Yesterday, I checked out of my hotel in Buenos Aries and managed to time my departure right in the middle of rush hour. Just as I was trying to leave, a whole cruise ship load of people were arriving. After thirty minutes in the queue at reception (even the post office moves faster) I had managed to settle my account and my transport tot the airport was waiting.

This time I was leaving from the George Newbury Airport, the domestic terminal, by the River Plate. There is some contention as to whether this is the wide mouth of the river that forms the border between Uruguay and Argentina (it”s 270 km wide) or whether it is perhaps really a wide bay. For us old folks, we might remember it for the battle of the Graf Spey when the German pocket battle ship of the same name was sunk by the British in WW2.

I had a three hour wait after check in and filled in time by watching one of the David Attenborough documentaries on my iPad that Cathy and Chris had given me Christmas. It was very interesting and filled in the time very pleasantly. My flight to Ushuaia was a little over 3 1/2 hours. Fortunately, I had been given an emergency row seat with some extra leg room when I had checked in for the flight.

This time my next door neighbour was an  Argentinian lawyer. He was travelling south to Ushuaia to have some papers signed. He had excellent English and a wide knowledge of the world and had been to Australia twice. We spent a lot of time talking about the similarities and differences between Australia and Argentine. I actually ran into him int the street in Ushuaia today around lunchtime, just before he was due to catch a plane back to Buenos Aries. We had a quick chat and wished each other well for our ongoing travels.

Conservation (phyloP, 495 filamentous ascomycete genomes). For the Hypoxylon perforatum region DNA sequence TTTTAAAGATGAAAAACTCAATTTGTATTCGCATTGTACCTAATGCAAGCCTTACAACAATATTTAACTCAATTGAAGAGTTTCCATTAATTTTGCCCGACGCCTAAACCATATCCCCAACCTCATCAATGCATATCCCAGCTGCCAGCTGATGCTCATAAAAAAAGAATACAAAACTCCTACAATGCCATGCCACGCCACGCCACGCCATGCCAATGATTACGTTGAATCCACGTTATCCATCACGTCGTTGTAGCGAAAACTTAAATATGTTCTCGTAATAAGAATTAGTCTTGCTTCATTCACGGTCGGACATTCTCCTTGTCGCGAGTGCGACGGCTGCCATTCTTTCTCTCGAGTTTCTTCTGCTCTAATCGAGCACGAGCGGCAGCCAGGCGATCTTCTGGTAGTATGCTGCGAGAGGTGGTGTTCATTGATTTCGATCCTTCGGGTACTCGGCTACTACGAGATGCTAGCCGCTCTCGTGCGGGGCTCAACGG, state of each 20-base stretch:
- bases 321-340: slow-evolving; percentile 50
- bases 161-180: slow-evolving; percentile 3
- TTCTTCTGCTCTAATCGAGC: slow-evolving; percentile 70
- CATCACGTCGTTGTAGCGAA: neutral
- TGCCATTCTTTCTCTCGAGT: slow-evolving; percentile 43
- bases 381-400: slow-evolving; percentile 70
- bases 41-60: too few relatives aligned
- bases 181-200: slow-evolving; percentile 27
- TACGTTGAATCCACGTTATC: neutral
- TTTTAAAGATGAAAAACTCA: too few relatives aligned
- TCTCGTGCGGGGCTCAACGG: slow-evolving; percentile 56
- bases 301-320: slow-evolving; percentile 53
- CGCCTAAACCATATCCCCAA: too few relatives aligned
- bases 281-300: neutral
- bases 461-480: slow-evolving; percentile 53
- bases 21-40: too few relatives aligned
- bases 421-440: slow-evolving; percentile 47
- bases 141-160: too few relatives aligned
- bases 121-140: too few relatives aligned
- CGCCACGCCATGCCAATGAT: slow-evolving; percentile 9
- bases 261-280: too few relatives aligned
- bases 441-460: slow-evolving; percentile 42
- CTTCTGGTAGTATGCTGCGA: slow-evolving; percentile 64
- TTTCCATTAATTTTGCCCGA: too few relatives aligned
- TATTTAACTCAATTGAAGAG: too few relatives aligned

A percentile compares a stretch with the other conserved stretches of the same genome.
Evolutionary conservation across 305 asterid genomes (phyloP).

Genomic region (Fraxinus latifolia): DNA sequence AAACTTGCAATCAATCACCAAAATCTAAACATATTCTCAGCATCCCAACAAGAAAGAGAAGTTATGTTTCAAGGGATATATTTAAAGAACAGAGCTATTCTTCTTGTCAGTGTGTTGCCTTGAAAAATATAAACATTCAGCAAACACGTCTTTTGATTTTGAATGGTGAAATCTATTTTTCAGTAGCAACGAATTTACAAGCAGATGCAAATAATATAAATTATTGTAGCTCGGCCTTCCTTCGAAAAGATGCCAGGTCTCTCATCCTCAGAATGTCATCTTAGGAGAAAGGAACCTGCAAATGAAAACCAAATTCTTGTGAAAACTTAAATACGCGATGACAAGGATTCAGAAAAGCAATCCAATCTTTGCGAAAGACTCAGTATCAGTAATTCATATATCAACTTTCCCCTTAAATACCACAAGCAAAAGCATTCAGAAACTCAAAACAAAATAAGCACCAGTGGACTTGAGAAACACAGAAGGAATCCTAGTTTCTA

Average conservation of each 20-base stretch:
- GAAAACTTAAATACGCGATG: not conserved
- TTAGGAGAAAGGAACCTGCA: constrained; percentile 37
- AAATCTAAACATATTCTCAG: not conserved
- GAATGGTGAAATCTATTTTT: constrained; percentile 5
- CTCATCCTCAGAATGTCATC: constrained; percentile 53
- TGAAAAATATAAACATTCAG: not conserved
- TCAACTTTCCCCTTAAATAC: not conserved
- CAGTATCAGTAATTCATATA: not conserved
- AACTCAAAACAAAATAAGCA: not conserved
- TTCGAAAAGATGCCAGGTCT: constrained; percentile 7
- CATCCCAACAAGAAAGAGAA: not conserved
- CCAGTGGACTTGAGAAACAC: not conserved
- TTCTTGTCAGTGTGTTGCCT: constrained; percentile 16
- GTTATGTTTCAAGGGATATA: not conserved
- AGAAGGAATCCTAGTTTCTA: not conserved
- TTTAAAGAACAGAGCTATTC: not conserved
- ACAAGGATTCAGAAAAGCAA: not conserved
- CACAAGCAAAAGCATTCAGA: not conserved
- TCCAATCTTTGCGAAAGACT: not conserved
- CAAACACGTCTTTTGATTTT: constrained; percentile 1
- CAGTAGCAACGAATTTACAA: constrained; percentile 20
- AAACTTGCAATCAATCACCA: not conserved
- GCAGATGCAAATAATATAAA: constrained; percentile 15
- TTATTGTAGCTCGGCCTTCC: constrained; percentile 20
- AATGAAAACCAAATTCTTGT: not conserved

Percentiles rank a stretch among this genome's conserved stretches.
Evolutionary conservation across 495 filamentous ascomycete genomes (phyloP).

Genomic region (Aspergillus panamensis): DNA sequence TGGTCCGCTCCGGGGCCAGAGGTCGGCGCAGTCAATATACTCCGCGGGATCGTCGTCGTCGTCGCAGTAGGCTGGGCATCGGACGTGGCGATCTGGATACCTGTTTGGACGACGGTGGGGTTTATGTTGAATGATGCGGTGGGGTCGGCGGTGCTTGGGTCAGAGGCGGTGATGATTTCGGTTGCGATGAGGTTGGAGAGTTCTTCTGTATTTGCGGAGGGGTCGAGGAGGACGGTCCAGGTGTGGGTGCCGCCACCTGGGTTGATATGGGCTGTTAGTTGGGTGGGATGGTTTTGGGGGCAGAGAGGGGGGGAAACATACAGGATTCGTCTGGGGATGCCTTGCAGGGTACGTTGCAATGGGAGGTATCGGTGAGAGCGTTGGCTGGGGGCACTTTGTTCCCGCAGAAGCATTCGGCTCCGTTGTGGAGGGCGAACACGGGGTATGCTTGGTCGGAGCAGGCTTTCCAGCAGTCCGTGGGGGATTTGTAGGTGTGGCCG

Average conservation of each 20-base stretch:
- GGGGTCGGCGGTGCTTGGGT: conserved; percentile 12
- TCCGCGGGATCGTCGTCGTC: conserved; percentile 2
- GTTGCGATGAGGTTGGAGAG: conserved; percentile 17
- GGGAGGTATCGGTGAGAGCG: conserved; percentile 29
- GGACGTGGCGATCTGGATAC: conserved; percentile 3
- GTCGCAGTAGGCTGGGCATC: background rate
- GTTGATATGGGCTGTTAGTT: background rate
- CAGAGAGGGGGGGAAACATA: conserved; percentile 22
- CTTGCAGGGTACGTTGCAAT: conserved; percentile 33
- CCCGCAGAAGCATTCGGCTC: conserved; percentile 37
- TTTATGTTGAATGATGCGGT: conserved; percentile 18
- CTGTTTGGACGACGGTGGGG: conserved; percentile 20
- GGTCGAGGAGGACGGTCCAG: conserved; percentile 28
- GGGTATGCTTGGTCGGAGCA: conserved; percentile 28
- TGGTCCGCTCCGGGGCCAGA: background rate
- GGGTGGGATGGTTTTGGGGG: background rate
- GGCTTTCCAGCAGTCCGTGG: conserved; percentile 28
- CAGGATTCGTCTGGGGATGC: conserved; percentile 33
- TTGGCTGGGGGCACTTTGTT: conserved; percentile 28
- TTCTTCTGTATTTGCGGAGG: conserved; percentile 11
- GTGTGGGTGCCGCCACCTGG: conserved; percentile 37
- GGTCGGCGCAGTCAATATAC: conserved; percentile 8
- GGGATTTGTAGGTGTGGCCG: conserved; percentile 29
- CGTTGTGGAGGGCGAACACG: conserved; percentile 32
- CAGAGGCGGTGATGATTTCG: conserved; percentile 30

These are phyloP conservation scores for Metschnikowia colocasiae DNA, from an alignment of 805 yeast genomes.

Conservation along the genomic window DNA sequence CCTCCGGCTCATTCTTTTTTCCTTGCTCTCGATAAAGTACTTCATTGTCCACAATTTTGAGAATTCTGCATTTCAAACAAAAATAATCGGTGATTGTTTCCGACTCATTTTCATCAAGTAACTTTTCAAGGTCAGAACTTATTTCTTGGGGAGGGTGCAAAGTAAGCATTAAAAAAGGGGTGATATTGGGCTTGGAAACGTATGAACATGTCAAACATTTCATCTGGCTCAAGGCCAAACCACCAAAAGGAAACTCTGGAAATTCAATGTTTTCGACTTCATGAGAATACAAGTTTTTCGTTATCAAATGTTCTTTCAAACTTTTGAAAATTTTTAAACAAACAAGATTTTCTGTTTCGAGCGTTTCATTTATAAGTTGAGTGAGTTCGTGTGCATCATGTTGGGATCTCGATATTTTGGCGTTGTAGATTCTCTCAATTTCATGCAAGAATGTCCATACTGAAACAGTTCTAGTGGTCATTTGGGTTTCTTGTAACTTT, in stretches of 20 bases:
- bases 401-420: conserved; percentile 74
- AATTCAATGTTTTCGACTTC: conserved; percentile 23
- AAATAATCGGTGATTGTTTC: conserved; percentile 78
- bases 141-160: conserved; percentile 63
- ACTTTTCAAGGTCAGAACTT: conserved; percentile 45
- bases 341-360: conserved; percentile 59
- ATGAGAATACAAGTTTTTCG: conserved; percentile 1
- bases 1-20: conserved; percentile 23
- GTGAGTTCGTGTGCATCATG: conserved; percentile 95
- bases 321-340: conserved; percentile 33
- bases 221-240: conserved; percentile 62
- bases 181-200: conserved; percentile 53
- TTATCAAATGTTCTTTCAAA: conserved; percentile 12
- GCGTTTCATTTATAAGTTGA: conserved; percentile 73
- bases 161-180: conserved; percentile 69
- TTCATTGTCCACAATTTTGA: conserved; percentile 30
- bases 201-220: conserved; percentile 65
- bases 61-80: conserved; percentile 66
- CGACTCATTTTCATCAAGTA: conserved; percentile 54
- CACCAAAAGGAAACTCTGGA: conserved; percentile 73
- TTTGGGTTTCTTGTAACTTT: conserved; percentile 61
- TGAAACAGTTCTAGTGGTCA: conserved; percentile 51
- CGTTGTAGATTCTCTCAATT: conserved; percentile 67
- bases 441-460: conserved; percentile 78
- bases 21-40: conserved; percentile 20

Ushuaia bills itself as the most southerly city in the world. However, just across the Beagle Channel  in Chile is a tiny town (Port Williams) in which most of its population of 1200 people belong to, or are associated with, the Chilean Navy.  With a population of over 12,000 people however, I guess that Ushuaia probably wins in the city stakes!

When I arrived here, the weather was cold and windy. It was about 8 degrees C with a wind of over 40 km per hour. In some open areas, it was really difficult to stand up. Today, however, it has been fine and 13 C with only a little drizzle in the evening.

I spent the morning today, walking around the town and along the harbour taking photos. I came across the same scuttled tug as I remember from my last visit, but this time, I found, at the far end of town, a large memorial to all those who served in the Argentine  forces in the Falkland Islands war of 1982. The Argentinians are a very nationalistic lot. I then spent a few hours in the Prison Museum – the old gaol that is very similar to Pentridge in Melbourne, and in fact it has a display making that makes comparison. Ushuuaia was once a penal colony and was set up along the lines of Port  Arthur in  Tasmania for housing repeat offenders. Most of the prisoner’s work here was cutting timber in the forest.


This afternoon, I took up a tour of the Beagle Channel. This is the waterway leading to the Drake Passage to Antarctica and is named after the ship The Beagle, which was later made famous by Charles Darwin and captained by Fitzroy. A major peak that I visited on my previous trip to the Andes is named after him. Our tour went down the channel to the Les Eclaireurs lighthouse.


On our return, we stopped at some little islands which are the breeding grounds of the Royal Cormorant and a some with a colony of sea lions. We had some great views over the channel and the surrounding mountains which form the bottom end of the Andes.



Dinner tonight was at an Argentinean steakhouse. In this type of restaurant, the cook meat on iron frames in front of an open fire. I had seven types of meat for $20 and far more than I could ever eat. I’m sorry to say that I left the black pudding sausage and the sheep’s intestine. I ddi try to balance my meal with something green but the mixed salad that I ordered turned out to be just lettuce and tomato. However, very tender meat and some nice wine made a superb meal.



Bruce is a keen traveller and photographer. This web site describes his travel and family interests

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